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Hanoi tax on capital gains altered
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493 words
26 March 1997
(c) 1997 Chamber World Network International Ltd


Vietnam has announced new rules, including a tax on profits sent overseas, that appear to bedesigned to encourage re-investment in the country and discourage "cowboys" from churning investment licences.

Lawyers and accountants said the law, which took effect on January 1 but was only made public on Wednesday, went a long way toward clearing up the confusion that has reigned in the past over capital gains taxes.

As is always the case in Vietnam, however, some grey areas remain.

Previously, how much a company owed in capital gains tax depended upon whom you talked to. The State Committee for Cooperation and Investment (SCCI), now part of the Ministry of Planning and Investment, said foreign companies owed a flat rate of 25 percent on capital gains.

The tax department of the Finance Ministry, quoting a different law, held that the amount of the difference between the capital investment and the sale price should be taxed at 25 percent, and that companies would also be liable for a two percent tax on the whole amount of the sale price.

There was no law governing capital gains for domestic companies.

In the new circular, the Finance Ministry decreed a rate of 25 percent on capital gains for foreign firms, plus a remittance tax if the profit is shipped back overseas. The remittance rate will vary according to the licence, but will generally be between five and 10 percent of the capital gain.

"It seems to be designed to discourage the remittance of money overseas, to keep money here for reinvestment," commented one accountant.

The Finance Ministry circular stated that it superseded previous regulations. "But can a Finance Ministry circular override an SCCI regulation?" pondered another accountant.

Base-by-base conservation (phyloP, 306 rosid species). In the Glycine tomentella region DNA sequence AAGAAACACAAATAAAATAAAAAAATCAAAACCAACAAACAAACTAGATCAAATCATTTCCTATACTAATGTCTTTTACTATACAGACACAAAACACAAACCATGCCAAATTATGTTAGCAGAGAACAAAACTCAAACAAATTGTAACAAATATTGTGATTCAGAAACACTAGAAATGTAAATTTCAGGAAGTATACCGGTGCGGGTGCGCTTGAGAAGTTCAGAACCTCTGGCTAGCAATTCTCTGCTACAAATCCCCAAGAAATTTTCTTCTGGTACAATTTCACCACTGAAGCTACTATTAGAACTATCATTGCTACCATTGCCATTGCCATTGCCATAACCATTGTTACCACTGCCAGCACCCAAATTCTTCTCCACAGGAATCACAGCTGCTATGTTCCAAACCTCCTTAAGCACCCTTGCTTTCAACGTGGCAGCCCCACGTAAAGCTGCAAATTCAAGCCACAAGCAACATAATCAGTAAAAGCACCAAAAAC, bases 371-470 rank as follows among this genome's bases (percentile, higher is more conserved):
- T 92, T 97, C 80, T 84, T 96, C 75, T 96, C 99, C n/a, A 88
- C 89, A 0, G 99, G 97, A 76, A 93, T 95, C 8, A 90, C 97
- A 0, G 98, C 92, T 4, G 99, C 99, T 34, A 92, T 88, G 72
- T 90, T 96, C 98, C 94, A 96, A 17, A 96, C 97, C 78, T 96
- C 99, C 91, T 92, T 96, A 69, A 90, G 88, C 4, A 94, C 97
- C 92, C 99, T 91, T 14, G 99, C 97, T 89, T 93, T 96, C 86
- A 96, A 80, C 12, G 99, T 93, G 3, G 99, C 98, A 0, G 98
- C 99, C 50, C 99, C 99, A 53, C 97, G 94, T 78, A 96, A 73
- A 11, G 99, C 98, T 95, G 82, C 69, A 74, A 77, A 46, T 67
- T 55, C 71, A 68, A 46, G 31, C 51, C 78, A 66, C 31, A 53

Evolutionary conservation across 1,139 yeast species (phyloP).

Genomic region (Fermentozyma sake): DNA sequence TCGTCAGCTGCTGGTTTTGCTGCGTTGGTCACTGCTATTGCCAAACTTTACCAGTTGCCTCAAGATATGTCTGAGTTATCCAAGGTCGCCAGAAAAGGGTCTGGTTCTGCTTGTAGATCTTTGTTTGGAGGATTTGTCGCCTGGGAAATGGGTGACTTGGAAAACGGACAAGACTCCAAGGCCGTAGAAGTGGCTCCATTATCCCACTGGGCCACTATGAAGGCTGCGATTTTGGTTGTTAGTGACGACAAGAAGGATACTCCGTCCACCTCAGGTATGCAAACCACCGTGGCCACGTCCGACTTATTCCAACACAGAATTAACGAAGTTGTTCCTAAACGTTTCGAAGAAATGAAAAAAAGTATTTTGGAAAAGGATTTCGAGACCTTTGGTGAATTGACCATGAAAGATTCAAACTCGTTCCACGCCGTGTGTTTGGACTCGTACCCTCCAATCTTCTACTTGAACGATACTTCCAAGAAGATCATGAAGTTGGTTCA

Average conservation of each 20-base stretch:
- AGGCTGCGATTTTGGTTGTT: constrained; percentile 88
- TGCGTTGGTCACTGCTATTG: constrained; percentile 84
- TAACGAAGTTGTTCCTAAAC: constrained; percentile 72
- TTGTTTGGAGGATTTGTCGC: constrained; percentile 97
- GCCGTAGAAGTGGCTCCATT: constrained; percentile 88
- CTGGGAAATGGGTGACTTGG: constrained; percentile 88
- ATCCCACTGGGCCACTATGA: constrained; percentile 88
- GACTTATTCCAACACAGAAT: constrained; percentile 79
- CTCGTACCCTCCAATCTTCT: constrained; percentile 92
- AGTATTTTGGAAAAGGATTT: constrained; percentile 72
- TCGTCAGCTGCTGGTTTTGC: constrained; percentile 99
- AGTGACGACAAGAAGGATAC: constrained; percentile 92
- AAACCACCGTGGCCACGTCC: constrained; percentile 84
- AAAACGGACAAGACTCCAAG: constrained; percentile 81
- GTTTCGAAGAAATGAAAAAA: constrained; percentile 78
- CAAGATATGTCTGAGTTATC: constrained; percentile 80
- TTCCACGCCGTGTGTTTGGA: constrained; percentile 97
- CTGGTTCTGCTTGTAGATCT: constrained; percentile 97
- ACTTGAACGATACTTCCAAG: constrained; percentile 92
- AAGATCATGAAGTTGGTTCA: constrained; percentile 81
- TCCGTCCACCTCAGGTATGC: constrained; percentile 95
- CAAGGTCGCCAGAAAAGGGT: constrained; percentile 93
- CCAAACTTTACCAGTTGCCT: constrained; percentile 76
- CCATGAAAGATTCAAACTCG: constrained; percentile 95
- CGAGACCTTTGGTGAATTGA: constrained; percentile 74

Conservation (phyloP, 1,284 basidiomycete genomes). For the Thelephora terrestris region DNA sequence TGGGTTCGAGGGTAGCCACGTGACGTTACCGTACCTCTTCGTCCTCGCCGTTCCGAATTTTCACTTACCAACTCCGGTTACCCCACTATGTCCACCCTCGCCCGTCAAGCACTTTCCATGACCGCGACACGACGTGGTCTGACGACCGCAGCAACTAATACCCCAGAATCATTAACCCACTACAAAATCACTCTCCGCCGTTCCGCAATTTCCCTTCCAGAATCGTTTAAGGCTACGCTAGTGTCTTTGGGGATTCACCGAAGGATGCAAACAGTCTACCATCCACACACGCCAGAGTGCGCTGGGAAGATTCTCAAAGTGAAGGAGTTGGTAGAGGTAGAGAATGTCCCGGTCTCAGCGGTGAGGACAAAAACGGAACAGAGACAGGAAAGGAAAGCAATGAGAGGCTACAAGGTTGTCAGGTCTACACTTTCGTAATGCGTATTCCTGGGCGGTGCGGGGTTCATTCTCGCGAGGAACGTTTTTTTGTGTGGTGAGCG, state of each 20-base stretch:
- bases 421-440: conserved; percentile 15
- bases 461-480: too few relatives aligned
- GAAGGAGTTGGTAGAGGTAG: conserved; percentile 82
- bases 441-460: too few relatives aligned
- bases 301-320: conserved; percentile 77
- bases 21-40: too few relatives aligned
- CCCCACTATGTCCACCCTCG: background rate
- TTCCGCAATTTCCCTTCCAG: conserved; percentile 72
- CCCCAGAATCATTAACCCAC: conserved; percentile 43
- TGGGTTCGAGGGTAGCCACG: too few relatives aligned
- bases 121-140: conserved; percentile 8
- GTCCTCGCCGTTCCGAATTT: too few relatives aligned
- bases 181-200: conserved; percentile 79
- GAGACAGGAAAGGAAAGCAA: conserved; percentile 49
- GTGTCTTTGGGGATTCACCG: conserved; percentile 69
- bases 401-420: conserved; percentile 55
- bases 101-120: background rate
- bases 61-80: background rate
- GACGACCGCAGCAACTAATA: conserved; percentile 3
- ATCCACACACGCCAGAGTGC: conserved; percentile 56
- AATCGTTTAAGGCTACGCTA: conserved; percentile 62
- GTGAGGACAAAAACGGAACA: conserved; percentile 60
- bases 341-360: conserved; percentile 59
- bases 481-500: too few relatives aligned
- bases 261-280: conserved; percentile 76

He also noted that while no mention of the turnover tax was made in the new ruling, Vietnamese state bodies have been known to be somewhat arbitrary in their interpretation of legal changes: "The Ho Chi Minh City tax office, which thinks it's another country, may well turn around and say the turnover tax wasn't mentioned, so it still stands."

The new ruling makes life a lot more expensive for people in business who butter up good contacts to get investment licences in Vietnam, and then sell them on to other investors.

The practise of churning licences, common in the earliest days of foreign investment in Vietnam, is dying out now that more experienced Vietnamese authorities are better able to sort the real investors from the cowboys.

But remaining churners will be vastly discouraged by the new law.

For the first time, profits from licence sales will be liable for capital gains tax.

The new law, known as Circular 96, left other loopholes open, however. Lawyers and tax advisors said it did not seem to apply to the sale of offshore holding companies of Vietnamese interests.

Copyright 1996 Asia Times.

(c) 1996 Chamber World Network International Ltd


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